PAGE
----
Maple marauder, sapsucker, syrup skeezer, pancake soaker, I’ve been called it all. A walking talking syrup slurping Canadian cliche — chubby, bearded and clad in plaid — I’m the poster boy, the maple equivalent to Aunt Jamima who has yet to grace the labels of our famous tin cans that line farmers market shelves from here to Gaspe Bay.
You won’t find me at any famous pancake parties or town festivals but don’t mistake that for a lack of passion for Canada’s liquid gold. I adore it.
In fact, I’m proud of maple syrup, which is strange as I have nothing to do with its production. For some reason when I see maple syrup outside of Canada, I feel a sense of pride not unlike watching my children grow.
I love maple syrup and I identify through its sticky sweet and warm embrace of the palate.
Harvesting has changed over the years but remains still a relatively rustic production — kicked off by the familiar sight of hardworking sugar bush stewards. They set our hundreds of km of tubbing, creating intricate highways of sap flowing from tree to tree.
As soon as temperatures start to climb, so does the sap, up from the roots and trunks it climbs the tree and makes its way free through holes cut near the base. The process hasn’t changed since Indigenous people discovered this natural magic and crafted the process — many moons before Europeans arrived.
Many legends exist regarding its discovery, one I like in particular involves a feast where venison was boiled in the sap in the absence of water, reducing and intensifying as it cooked. That chef’s discovery was a culinary game-changer. I mean even today we lean towards sweet sauces when cooking venison, food and recipes that intuitive choice amazes me.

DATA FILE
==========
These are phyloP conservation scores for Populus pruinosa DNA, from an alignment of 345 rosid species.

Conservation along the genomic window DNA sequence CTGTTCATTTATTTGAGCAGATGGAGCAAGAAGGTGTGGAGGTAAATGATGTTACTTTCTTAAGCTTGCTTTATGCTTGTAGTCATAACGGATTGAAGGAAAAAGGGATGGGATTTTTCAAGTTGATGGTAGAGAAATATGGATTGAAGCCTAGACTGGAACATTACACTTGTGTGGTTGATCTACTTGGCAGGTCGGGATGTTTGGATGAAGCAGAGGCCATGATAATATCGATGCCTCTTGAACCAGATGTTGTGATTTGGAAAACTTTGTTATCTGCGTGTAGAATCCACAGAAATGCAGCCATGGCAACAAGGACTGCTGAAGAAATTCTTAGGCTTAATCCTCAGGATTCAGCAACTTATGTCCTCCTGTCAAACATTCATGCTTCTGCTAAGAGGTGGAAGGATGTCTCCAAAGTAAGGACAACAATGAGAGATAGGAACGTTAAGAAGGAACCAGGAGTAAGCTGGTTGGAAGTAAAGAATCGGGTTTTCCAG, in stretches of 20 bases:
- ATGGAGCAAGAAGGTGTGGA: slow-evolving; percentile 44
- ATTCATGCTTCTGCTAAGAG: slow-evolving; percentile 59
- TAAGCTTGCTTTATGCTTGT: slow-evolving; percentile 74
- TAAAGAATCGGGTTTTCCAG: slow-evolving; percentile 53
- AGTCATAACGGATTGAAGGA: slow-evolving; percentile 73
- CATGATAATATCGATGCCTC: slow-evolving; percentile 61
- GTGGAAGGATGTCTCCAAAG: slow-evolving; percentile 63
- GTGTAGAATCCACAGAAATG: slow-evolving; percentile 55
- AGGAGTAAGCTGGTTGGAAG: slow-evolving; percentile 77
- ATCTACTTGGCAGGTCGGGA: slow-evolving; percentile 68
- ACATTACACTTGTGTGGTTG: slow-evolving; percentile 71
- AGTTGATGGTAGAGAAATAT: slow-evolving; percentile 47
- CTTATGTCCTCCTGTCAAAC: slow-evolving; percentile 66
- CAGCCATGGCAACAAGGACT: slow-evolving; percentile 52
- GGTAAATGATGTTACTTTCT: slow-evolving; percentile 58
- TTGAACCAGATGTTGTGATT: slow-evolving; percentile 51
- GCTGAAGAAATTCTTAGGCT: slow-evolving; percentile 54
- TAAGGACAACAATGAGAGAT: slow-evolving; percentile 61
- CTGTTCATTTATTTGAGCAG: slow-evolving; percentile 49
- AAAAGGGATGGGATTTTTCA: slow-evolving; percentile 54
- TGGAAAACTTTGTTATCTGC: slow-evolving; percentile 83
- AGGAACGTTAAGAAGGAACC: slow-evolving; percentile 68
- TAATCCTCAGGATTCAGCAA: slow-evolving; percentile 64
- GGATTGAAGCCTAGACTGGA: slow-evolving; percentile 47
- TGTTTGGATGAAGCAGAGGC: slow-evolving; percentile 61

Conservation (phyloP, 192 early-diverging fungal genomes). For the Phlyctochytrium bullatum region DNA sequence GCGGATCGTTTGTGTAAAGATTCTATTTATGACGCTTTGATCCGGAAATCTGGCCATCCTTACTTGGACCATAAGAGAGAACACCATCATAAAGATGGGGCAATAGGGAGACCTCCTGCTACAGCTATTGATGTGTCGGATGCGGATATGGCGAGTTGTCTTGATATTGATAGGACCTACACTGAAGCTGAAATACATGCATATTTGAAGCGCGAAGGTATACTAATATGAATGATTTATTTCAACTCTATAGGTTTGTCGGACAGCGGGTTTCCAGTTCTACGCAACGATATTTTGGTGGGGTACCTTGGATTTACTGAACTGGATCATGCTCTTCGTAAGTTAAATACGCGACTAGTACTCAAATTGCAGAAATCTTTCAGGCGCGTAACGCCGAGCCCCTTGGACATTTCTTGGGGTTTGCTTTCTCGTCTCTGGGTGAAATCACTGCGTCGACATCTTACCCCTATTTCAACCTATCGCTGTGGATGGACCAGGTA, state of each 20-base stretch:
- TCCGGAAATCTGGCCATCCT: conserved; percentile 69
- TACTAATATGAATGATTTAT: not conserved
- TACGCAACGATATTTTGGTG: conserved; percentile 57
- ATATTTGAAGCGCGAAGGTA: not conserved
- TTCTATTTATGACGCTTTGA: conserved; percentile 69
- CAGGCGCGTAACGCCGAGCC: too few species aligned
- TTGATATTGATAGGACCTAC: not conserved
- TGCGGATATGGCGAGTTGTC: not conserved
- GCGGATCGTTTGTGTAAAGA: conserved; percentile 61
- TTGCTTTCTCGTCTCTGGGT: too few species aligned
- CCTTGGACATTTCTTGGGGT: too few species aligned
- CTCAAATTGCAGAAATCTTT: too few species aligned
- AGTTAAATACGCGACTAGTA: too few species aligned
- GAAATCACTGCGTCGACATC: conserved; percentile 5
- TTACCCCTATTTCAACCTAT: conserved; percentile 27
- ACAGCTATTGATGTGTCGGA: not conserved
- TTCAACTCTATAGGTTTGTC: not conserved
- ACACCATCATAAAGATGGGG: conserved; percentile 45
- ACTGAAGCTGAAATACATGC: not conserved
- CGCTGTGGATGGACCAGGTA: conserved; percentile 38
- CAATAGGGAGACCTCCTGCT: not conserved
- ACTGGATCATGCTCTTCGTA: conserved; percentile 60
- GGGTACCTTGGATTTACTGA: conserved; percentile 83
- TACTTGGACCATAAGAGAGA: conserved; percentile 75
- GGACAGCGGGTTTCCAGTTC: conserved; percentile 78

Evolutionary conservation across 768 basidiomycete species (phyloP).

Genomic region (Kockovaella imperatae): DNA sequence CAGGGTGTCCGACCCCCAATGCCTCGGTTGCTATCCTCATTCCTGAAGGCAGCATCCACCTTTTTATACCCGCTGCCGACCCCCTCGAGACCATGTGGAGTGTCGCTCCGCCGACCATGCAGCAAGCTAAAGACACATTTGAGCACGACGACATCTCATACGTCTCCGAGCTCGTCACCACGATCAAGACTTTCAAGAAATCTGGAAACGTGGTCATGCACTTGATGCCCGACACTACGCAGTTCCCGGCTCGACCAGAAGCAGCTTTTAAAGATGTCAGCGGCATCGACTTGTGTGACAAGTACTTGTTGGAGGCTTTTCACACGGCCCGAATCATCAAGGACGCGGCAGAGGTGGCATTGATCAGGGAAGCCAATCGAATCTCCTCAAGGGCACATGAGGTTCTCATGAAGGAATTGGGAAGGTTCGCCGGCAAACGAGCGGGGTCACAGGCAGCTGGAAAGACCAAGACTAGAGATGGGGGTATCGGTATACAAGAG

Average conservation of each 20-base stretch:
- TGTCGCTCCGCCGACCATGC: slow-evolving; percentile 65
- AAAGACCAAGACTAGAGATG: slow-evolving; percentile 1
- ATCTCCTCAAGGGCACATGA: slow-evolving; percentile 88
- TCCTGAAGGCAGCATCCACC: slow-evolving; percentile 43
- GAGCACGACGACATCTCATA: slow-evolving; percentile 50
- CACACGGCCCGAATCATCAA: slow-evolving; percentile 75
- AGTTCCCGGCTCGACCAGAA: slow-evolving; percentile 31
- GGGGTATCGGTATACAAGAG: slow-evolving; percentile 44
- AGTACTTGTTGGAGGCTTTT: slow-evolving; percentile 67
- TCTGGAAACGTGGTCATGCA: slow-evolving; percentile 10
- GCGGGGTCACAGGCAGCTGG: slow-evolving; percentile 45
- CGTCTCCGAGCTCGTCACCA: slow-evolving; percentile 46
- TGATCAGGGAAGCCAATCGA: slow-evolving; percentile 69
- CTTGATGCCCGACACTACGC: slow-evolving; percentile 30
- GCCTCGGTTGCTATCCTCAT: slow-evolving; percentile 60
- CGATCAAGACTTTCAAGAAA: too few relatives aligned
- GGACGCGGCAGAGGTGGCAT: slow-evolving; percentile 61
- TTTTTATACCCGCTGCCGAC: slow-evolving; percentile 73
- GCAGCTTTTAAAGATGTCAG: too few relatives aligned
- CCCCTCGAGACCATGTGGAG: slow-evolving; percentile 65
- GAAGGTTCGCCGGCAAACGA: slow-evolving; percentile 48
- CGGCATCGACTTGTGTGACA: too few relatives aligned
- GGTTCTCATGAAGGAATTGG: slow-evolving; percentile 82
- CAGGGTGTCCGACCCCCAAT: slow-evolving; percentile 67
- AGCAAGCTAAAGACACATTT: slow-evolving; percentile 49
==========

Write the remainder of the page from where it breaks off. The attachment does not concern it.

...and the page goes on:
After that, harvest became annual, holes cut, birch buckets filled and the nightly cold temps would be used to freeze the sap separating the frozen water from the slushy syrup. Night after night repeated until the sweetest sap remained. Ingenious!
Today, massive evaporators are used and it generally takes 40 liters of sap to make one litre of syrup. On average, a tree will produce 60 liters of sap annually. So that’s how I see the forest — not for the trees but for the 1.5 litres of syrup each one gifts us.
Maple syrup isn’t just for sweets either — the beauty of maple over other sweeteners is its depth of flavours. As sweet as it is, it’s loaded with deep, dark, savoury flavours only heightened by reduction and the addition of other savoury elements.
In our early days at Uptown21, we used maple syrup fiercely across the whole menu — blended with soy and malt vinegar to finish tuna tempura, reduced and enhanced with black truffles to glaze foie gras croquettes. From vinaigrettes and savoury braises to traditional Quebecois sugar pie — we worshiped it as our god and drank directly from the bottle. Drunk with Canadian culinary pride.
Go hug a tree. Go celebrate an important yet cliche part of our culinary history.
Check out my recipe for what we called “black umami sauce.” We literally used it on everything from fried chicken to sweet and savoury donuts and cheese.
Black Umami Sauce
500 ml Maple Syrup
250 ml Japanese Soy Sauce
500 ml Malt Vinegar
2 t Salt
30 g Black Truffles
This is an extremely easy recipe, the hardest part is sourcing the truffles. Truffle oil can be used, but if you can find it fresh this is a great way to lock in that flavour and preserve it for use year round.
The first step is to reduce the maple syrup with a couple pinches of salt. This will intensify the maple’s savoury flavours and really help that element pop in the final sauce.
So, in a large pot reduce maple syrup to ¼ its original volume. Once this is achieved, add the soy and malt vinegar and continue to cook reducing by ½.
At this stage, remove it from the heat and add the grated/shaved black truffle and allow this to sit at room temperature steeping overnight.
The following day divide the sauce into smaller jars for save storage in the refrigerator and use as needed to add to almost any meal.
Some of my favourite uses are with fried chicken, pork meatballs, french fry dip and over pate.
Nick Benninger is a local chef and restaurant owner.